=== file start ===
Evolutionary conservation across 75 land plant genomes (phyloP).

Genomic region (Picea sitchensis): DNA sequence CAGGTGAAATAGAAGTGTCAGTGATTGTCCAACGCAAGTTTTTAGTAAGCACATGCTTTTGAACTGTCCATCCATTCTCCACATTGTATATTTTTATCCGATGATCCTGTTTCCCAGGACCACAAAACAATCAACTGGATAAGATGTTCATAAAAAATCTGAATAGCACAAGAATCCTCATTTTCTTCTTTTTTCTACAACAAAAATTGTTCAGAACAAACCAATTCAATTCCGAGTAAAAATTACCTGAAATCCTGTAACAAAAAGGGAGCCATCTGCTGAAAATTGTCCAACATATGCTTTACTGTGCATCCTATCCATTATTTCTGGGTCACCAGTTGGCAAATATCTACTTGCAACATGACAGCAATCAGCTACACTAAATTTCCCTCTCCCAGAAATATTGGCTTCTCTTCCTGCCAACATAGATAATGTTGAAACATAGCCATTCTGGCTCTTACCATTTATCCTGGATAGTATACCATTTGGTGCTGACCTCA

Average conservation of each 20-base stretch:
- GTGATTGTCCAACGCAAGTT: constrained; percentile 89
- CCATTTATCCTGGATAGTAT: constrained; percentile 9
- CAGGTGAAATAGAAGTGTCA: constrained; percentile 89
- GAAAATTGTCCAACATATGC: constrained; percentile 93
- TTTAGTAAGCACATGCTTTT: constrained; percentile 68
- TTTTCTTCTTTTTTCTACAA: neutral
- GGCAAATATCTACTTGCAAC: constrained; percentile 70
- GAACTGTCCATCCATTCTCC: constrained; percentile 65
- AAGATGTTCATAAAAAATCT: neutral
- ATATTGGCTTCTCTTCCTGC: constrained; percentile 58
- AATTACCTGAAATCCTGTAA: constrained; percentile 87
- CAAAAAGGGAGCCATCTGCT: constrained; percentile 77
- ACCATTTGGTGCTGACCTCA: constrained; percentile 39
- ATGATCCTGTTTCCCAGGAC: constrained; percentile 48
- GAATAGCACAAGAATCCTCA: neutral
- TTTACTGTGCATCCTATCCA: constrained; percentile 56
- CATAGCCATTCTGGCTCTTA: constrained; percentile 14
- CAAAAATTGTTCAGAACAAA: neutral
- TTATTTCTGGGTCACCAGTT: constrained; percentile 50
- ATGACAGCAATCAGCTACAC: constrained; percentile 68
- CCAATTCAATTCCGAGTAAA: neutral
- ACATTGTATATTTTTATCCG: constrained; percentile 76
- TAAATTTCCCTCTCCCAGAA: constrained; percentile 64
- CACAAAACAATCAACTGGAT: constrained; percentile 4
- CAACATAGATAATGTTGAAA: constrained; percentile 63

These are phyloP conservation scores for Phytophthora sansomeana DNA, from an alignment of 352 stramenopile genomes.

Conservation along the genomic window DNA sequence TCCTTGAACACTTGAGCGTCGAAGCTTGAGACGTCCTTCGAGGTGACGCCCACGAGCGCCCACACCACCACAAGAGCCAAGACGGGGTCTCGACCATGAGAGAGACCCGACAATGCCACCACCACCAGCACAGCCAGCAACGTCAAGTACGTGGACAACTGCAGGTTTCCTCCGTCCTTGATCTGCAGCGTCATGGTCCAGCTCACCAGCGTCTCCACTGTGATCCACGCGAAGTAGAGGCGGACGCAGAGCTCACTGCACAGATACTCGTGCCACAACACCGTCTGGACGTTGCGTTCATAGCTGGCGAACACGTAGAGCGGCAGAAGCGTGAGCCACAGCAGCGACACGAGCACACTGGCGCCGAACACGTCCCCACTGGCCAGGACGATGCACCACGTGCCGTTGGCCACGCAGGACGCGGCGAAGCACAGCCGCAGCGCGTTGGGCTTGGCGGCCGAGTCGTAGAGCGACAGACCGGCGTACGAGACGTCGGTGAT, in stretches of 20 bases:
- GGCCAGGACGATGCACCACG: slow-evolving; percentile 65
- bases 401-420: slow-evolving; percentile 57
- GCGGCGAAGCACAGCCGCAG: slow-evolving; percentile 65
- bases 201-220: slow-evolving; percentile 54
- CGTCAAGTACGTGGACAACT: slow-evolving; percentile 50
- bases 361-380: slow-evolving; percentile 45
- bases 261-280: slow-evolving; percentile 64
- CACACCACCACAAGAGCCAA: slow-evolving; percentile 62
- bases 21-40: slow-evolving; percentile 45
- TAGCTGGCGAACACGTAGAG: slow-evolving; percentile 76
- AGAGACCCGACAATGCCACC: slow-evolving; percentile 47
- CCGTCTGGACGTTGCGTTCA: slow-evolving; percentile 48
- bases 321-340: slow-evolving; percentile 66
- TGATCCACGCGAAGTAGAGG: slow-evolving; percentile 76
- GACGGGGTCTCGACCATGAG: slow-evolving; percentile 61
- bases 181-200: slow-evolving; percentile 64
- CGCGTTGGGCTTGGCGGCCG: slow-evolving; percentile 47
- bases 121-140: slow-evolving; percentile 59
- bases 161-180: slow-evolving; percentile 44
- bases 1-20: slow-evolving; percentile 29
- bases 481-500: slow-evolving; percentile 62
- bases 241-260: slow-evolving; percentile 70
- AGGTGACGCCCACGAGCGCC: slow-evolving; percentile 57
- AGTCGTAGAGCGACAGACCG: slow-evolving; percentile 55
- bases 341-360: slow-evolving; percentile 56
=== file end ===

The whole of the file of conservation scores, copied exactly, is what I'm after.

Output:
Evolutionary conservation across 75 land plant genomes (phyloP).

Genomic region (Picea sitchensis): DNA sequence CAGGTGAAATAGAAGTGTCAGTGATTGTCCAACGCAAGTTTTTAGTAAGCACATGCTTTTGAACTGTCCATCCATTCTCCACATTGTATATTTTTATCCGATGATCCTGTTTCCCAGGACCACAAAACAATCAACTGGATAAGATGTTCATAAAAAATCTGAATAGCACAAGAATCCTCATTTTCTTCTTTTTTCTACAACAAAAATTGTTCAGAACAAACCAATTCAATTCCGAGTAAAAATTACCTGAAATCCTGTAACAAAAAGGGAGCCATCTGCTGAAAATTGTCCAACATATGCTTTACTGTGCATCCTATCCATTATTTCTGGGTCACCAGTTGGCAAATATCTACTTGCAACATGACAGCAATCAGCTACACTAAATTTCCCTCTCCCAGAAATATTGGCTTCTCTTCCTGCCAACATAGATAATGTTGAAACATAGCCATTCTGGCTCTTACCATTTATCCTGGATAGTATACCATTTGGTGCTGACCTCA

Average conservation of each 20-base stretch:
- GTGATTGTCCAACGCAAGTT: constrained; percentile 89
- CCATTTATCCTGGATAGTAT: constrained; percentile 9
- CAGGTGAAATAGAAGTGTCA: constrained; percentile 89
- GAAAATTGTCCAACATATGC: constrained; percentile 93
- TTTAGTAAGCACATGCTTTT: constrained; percentile 68
- TTTTCTTCTTTTTTCTACAA: neutral
- GGCAAATATCTACTTGCAAC: constrained; percentile 70
- GAACTGTCCATCCATTCTCC: constrained; percentile 65
- AAGATGTTCATAAAAAATCT: neutral
- ATATTGGCTTCTCTTCCTGC: constrained; percentile 58
- AATTACCTGAAATCCTGTAA: constrained; percentile 87
- CAAAAAGGGAGCCATCTGCT: constrained; percentile 77
- ACCATTTGGTGCTGACCTCA: constrained; percentile 39
- ATGATCCTGTTTCCCAGGAC: constrained; percentile 48
- GAATAGCACAAGAATCCTCA: neutral
- TTTACTGTGCATCCTATCCA: constrained; percentile 56
- CATAGCCATTCTGGCTCTTA: constrained; percentile 14
- CAAAAATTGTTCAGAACAAA: neutral
- TTATTTCTGGGTCACCAGTT: constrained; percentile 50
- ATGACAGCAATCAGCTACAC: constrained; percentile 68
- CCAATTCAATTCCGAGTAAA: neutral
- ACATTGTATATTTTTATCCG: constrained; percentile 76
- TAAATTTCCCTCTCCCAGAA: constrained; percentile 64
- CACAAAACAATCAACTGGAT: constrained; percentile 4
- CAACATAGATAATGTTGAAA: constrained; percentile 63

These are phyloP conservation scores for Phytophthora sansomeana DNA, from an alignment of 352 stramenopile genomes.

Conservation along the genomic window DNA sequence TCCTTGAACACTTGAGCGTCGAAGCTTGAGACGTCCTTCGAGGTGACGCCCACGAGCGCCCACACCACCACAAGAGCCAAGACGGGGTCTCGACCATGAGAGAGACCCGACAATGCCACCACCACCAGCACAGCCAGCAACGTCAAGTACGTGGACAACTGCAGGTTTCCTCCGTCCTTGATCTGCAGCGTCATGGTCCAGCTCACCAGCGTCTCCACTGTGATCCACGCGAAGTAGAGGCGGACGCAGAGCTCACTGCACAGATACTCGTGCCACAACACCGTCTGGACGTTGCGTTCATAGCTGGCGAACACGTAGAGCGGCAGAAGCGTGAGCCACAGCAGCGACACGAGCACACTGGCGCCGAACACGTCCCCACTGGCCAGGACGATGCACCACGTGCCGTTGGCCACGCAGGACGCGGCGAAGCACAGCCGCAGCGCGTTGGGCTTGGCGGCCGAGTCGTAGAGCGACAGACCGGCGTACGAGACGTCGGTGAT, in stretches of 20 bases:
- GGCCAGGACGATGCACCACG: slow-evolving; percentile 65
- bases 401-420: slow-evolving; percentile 57
- GCGGCGAAGCACAGCCGCAG: slow-evolving; percentile 65
- bases 201-220: slow-evolving; percentile 54
- CGTCAAGTACGTGGACAACT: slow-evolving; percentile 50
- bases 361-380: slow-evolving; percentile 45
- bases 261-280: slow-evolving; percentile 64
- CACACCACCACAAGAGCCAA: slow-evolving; percentile 62
- bases 21-40: slow-evolving; percentile 45
- TAGCTGGCGAACACGTAGAG: slow-evolving; percentile 76
- AGAGACCCGACAATGCCACC: slow-evolving; percentile 47
- CCGTCTGGACGTTGCGTTCA: slow-evolving; percentile 48
- bases 321-340: slow-evolving; percentile 66
- TGATCCACGCGAAGTAGAGG: slow-evolving; percentile 76
- GACGGGGTCTCGACCATGAG: slow-evolving; percentile 61
- bases 181-200: slow-evolving; percentile 64
- CGCGTTGGGCTTGGCGGCCG: slow-evolving; percentile 47
- bases 121-140: slow-evolving; percentile 59
- bases 161-180: slow-evolving; percentile 44
- bases 1-20: slow-evolving; percentile 29
- bases 481-500: slow-evolving; percentile 62
- bases 241-260: slow-evolving; percentile 70
- AGGTGACGCCCACGAGCGCC: slow-evolving; percentile 57
- AGTCGTAGAGCGACAGACCG: slow-evolving; percentile 55
- bases 341-360: slow-evolving; percentile 56